2. Another presentation was made to about 50 members of the Supreme Electoral Tribunal which has the government mandate of creating models of participation for those living with disabilities in becoming educated on voting ballot issues and candidates running for office, as well as providing opportunities for those with disabilities to participate in federal and local elections. A lively discussion of assisting the population who live with disabilities in the voting process from a bi-partisan perspective ensued, which included discussion of the difficulties of giving a voice to the most vulnerable in society. The 5 Stages document provided a springboard to a discussion of what attitude we have in allowing someone with differing political opinions to express them publicly. The task of educating children with special needs in El Salvador requires that these students be included in the general education classroom without the luxury of classroom aides or paraprofessionals.
  3. A third opportunity to use Las Cinco Etapas was at a teacher training at the headquarters of “Marcos 2:  Ministerio a Personas con Discapacidad.” Approximately 25 men and women involved in ministry among the disabled population in local churches gathered to discuss changing attitudes toward those living with disabilities. When asked where we locate ourselves in the journey of Las Cinco Etapas, there were many testimonies of inclusion from the participants, but also tears of repentance and grief for misunderstanding the needs of the marginalized population.
  4. Fourth, Gerry and Ivan led a discussion of The 5 Stages with a group of public school teachers who are given the task of classroom instruction for the general education population and the special education population in one classroom without the luxury of paraprofessionals or other interventionists. Special education classrooms are diminishing due to funding limitations, so the general education teachers are expected to instruct children with special needs without any formal training themselves. The need for developing compassion in the teachers and in the homes from which the special needs students come is profound and The 5 Stages document raises that compassion level by addressing the attitudes towards those who live with challenges. Several participants expressed new energy, hope and ideas for inclusion as a result of that particular presentation.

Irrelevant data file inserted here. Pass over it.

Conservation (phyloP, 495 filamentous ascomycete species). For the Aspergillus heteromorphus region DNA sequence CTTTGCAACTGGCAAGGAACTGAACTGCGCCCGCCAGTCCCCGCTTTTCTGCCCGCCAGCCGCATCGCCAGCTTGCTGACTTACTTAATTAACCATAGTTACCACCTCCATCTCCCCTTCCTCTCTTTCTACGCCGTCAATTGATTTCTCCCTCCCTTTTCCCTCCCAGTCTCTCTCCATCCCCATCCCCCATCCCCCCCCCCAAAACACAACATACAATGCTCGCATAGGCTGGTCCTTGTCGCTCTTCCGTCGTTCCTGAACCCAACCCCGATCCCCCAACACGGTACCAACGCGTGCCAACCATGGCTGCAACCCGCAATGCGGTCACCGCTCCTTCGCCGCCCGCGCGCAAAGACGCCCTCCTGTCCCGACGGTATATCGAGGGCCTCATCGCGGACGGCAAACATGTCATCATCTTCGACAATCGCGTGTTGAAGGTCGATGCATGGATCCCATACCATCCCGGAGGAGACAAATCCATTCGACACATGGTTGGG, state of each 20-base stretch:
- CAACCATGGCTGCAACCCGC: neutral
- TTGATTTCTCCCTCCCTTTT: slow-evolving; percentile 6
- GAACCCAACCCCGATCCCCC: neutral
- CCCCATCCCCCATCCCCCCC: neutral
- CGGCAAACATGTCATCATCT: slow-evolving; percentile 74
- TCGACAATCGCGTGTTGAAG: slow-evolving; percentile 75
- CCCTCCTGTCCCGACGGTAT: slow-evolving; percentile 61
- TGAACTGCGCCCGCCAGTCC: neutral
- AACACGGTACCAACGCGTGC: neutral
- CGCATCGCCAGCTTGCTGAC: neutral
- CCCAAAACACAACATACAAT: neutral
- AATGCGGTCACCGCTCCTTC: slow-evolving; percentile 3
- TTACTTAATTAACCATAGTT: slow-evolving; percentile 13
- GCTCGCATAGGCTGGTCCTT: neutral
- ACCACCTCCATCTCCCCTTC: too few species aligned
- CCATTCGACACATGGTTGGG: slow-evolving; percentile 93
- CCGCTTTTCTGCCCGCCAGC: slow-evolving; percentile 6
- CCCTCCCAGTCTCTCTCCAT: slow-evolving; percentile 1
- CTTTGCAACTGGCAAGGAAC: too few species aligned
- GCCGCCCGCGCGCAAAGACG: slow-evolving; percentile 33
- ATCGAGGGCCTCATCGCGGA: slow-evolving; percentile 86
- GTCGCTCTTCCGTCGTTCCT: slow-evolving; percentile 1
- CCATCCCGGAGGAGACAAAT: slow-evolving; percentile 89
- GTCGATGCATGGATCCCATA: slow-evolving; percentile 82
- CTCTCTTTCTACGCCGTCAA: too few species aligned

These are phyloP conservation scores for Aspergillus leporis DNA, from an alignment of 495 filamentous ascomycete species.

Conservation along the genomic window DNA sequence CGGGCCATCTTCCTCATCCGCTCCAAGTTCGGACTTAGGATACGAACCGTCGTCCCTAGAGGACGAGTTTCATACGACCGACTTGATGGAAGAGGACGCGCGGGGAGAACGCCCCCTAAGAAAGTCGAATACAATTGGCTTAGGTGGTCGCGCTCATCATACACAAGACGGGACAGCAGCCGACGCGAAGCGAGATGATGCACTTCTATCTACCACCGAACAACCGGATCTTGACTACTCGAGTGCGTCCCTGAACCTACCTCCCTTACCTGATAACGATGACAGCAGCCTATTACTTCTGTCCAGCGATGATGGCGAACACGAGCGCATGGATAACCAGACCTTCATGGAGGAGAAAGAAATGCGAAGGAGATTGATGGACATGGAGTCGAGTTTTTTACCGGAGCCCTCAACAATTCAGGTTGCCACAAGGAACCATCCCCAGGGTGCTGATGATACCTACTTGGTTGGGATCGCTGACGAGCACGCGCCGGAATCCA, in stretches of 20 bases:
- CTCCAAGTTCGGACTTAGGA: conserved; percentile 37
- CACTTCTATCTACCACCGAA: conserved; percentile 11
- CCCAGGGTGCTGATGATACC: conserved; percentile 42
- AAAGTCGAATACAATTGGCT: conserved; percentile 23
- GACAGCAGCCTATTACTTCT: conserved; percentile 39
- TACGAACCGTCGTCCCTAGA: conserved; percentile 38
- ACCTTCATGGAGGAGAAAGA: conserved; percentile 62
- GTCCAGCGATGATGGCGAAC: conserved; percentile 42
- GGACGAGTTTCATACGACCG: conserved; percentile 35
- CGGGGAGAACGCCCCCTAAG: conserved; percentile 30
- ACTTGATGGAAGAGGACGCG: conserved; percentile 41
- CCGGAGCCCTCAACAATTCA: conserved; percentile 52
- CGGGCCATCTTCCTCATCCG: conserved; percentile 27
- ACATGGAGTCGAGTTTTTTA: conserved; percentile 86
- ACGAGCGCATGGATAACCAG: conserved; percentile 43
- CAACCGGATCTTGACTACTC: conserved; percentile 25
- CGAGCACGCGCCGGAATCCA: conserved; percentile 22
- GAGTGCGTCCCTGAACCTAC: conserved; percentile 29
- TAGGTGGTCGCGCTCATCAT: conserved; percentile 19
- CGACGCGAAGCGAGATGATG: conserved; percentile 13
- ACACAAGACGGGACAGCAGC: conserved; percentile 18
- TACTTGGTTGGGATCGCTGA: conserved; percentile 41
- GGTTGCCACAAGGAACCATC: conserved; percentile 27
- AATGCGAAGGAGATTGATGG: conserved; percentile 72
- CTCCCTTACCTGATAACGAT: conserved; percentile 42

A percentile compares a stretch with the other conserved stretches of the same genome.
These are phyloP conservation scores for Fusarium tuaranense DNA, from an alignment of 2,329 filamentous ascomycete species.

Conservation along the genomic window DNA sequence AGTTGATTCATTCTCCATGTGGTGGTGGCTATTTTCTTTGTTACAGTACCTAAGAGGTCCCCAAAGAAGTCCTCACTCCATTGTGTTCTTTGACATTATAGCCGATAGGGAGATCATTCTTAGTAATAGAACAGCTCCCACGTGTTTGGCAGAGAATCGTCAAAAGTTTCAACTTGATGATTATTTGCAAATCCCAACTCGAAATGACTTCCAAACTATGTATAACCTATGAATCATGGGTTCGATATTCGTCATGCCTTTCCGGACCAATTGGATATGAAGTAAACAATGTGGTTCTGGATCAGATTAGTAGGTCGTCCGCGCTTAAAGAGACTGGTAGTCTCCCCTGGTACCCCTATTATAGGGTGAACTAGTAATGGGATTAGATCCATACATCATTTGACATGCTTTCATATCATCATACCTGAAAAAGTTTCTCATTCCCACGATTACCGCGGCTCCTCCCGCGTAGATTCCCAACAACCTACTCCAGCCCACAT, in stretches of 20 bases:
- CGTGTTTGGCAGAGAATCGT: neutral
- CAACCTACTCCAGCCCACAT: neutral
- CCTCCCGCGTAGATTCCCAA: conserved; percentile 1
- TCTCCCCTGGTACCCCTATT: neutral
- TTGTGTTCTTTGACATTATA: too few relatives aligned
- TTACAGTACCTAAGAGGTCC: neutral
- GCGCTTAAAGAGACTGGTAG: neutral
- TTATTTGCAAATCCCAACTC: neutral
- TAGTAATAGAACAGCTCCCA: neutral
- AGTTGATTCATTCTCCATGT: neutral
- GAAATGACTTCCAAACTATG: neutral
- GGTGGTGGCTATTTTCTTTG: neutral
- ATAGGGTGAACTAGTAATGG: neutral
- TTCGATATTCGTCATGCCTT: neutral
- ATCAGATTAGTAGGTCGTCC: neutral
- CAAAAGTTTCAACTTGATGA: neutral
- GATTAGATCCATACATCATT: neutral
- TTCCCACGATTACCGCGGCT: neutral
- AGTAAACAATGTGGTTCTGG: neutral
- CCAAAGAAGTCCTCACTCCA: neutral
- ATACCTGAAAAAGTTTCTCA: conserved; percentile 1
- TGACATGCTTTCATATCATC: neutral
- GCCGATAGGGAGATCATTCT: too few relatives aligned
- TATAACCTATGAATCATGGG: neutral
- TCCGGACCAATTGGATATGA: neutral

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I believe that God blessed a great many Salvadoran church leaders and schools with Las Cinco Etapas journey document. One pastor responded by saying that his copy would be the basis for his sermon on Sunday…projected on the screen for all to see. Our contact person was thrilled by the reaction of many of the church leaders and their response to Las Cinco Etapas journey. Our prayer is that it will reach into the lives of many so that hope is rekindled in their hearts and lives.

LauraKoningheadshotLaura Koning has been involved in disability ministry for about 26 years.  She is the mother of four children, two of which live with distinctive disabilities.  One daughter has severe and multiple disabilities and a son who has Down Syndrome. Recently Laura and her husband, Rev. Gerry A. Koning, were invited back to San Salvador, El Salvador, where they served briefly as missionaries working in church development and theological education in the late 1980’s.  Since Laura’s daughter with severe disabilities was born in El Salvador, she was asked to speak on the topic of including individuals with disabilities in church, school and society. Laura is also a member of the Advisory Committee to the Disability Concerns office of the Christian Reformed Church of North America.